The three other Sargent portraits Lucey writes about are of Elsie Palmer, Elizabeth Chanler Chapman, and Sally Fairchild, although that chapter is primarily about Sally’s unconventional sister, Lucia Fairchild Fuller. Each woman’s story is interesting in its way. Fuller seemed the most compelling to me, not only because she came to live in New Hampshire near Cornish, where an arts colony thrived in the late 1800s and early 1900s, but also because she overcame illness and adversity to support her family with her own art (she became a renowned miniaturist ).

If there’s a common thread between these women it’s their status — all were wealthy, although Fuller fell on hard times because her husband was an entitled jerk and neither he nor his family cared to support Fuller and their children. All four women moved in rarified circles, where Sargent worked. Gardner was the only one who really did what she wanted in life, and enjoyed the support of those closest to her for the most part. These families seemed to all be pretty awful to each other, too, and it’s not just a matter of men ruling over women’s lives, although they did that plenty. There were mothers, sisters, and aunts interfering as well.

The four women are interesting to read about, in their way. I would have liked to know more about Sargent himself, although that’s not the point of this book. Sargent’s Women is interesting, and you could dip into a chapter, set it aside, and come back later to read about another woman and her portrait. It’s always intriguing to look at the lives of women mostly forgotten to history, even very privileged women, and to understand a little about the context in which an artist painted. This book, like the paintings of these women, gives us a glimpse into a world most of us can’t imagine.

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My book group chose The Last Painting of Sara de Vos by Dominic Smith for November. I’d never heard of either the book or its author, which is one of the lovely things about being in a book group, hearing about authors and books new to you. I thoroughly enjoyed it. I don’t want to give too much away about the plot, but the gist is that it’s the story of a fictional 17th century Dutch painter, Sara de Vos, and of a 20th century Manhattan patent attorney, Martin de Groot, whose family has owned what is thought to be the only landscape painting de Vos painted, and of Ellie Shipley, a young Australian woman writing her dissertation on 17th century Dutch women painters and making money on the side as an art restorer. The book moves around from de Vos’s time to the 1950’s when Ellie and Marty meet in New York to the late 20th century in Australia, where Ellie has returned when Marty reappears in her life forty years after the events that brought them together.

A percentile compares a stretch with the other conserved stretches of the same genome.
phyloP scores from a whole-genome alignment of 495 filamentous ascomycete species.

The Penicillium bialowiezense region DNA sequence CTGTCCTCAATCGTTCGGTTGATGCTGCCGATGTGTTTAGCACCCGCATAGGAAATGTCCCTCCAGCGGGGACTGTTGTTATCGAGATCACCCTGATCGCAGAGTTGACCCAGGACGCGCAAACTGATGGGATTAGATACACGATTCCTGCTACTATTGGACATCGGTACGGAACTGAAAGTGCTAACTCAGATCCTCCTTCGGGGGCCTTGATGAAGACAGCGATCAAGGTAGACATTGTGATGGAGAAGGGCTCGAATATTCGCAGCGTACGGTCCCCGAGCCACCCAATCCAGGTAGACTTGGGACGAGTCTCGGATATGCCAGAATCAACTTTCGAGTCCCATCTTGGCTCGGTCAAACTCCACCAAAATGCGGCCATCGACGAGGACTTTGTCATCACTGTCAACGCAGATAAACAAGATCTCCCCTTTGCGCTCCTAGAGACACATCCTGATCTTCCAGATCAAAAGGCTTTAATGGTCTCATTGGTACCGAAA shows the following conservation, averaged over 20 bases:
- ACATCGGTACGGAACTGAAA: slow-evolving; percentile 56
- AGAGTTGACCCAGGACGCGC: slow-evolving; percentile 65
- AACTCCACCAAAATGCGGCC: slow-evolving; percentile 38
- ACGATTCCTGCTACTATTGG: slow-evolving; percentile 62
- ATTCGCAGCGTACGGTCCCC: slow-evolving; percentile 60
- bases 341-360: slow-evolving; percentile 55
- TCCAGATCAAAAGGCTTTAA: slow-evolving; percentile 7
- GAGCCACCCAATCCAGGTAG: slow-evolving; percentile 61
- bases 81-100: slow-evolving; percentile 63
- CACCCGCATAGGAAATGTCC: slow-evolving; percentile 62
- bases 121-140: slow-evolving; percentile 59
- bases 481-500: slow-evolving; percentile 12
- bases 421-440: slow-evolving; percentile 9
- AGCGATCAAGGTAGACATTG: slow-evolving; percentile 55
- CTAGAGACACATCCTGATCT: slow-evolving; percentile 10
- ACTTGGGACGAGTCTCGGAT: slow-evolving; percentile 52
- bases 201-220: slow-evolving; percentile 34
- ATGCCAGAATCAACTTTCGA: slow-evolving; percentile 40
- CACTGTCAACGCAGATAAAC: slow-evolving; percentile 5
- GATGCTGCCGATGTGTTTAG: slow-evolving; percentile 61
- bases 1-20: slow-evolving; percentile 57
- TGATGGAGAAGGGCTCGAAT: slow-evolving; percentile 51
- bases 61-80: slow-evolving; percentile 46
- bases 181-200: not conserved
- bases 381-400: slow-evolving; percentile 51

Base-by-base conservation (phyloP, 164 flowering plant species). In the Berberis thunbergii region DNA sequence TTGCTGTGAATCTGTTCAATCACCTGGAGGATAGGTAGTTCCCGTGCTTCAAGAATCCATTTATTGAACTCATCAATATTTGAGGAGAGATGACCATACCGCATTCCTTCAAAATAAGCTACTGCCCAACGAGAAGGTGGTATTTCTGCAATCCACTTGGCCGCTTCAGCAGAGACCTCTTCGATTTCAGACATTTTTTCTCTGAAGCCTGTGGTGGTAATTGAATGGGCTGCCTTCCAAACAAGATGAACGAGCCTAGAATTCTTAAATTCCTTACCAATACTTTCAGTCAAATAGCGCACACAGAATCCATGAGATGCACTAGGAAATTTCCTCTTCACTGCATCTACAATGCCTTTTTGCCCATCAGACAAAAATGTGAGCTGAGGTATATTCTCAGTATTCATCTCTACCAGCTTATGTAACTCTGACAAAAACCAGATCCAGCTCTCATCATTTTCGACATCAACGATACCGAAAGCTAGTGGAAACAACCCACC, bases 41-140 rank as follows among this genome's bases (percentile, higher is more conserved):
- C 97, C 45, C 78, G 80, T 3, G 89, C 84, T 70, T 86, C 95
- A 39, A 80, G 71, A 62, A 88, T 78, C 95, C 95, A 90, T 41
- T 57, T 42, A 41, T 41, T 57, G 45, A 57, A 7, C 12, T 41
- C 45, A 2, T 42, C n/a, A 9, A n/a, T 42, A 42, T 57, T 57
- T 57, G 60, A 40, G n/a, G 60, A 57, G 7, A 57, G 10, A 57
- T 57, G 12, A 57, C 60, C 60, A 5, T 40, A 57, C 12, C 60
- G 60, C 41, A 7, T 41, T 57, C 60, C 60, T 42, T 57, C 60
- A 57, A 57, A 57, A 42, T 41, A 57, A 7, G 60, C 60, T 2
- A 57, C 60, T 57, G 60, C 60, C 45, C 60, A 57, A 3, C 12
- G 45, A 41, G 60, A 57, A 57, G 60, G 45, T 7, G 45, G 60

At the heart of the story is the painting Marty’s family owns, “At the Edge of the Wood,” which depicts a young barefoot girl in a ragged dress watching people skate on a frozen river. It goes missing during a benefit dinner at Marty’s penthouse, replaced by a fake so realistic it takes months for him to notice the switch. The mystery leads him to Ellie. And in between, Smith takes readers to de Vos’s Holland, a place grieving from plague deaths, where the art world is controlled by guilds and the whims of the marketplace (tulip paintings come into and go out of fashion with the great speculation in bulbs, for example).

Each of the periods Smith describes beautifully, with details that take the readers right into the scene. The stink of Ellie’s apartment, caused by, among other things, a perpetually moldy ceiling and the rabbit pelts she boils down for her restoration work, is one example. The tension of an art auction. The way a Citroën engine sounds and the color of Marty’s driving gloves in the sunlight.  The slice of skates on a frozen river in Holland. The bustle of Sydney’s sidewalks at night. A scene where Ellie is reflecting on her life and watching men trying to maneuver a refrigerator onto a small boat to ill effect. And detailed depictions of artists at work.

Even ordinary scenes between characters are richly imagined, like this, when Ellie and Marty are together in Australia towards the end of the book: “He hasn’t been neutered by time exactly– there’s still a tiny high pressure weather system that hovers between them– but his potency moves in and out, at the edges of reception, muffled then surging then gone.” Relations between characters throughout the book are described beautifully, whether between friends, co-workers, or couples.

This is a lovely, intriguing novel and if you like art, an incredibly interesting look at what art means to the people who create and collect it. A great book for escaping from the world with. And one I look forward to discussing with my book group!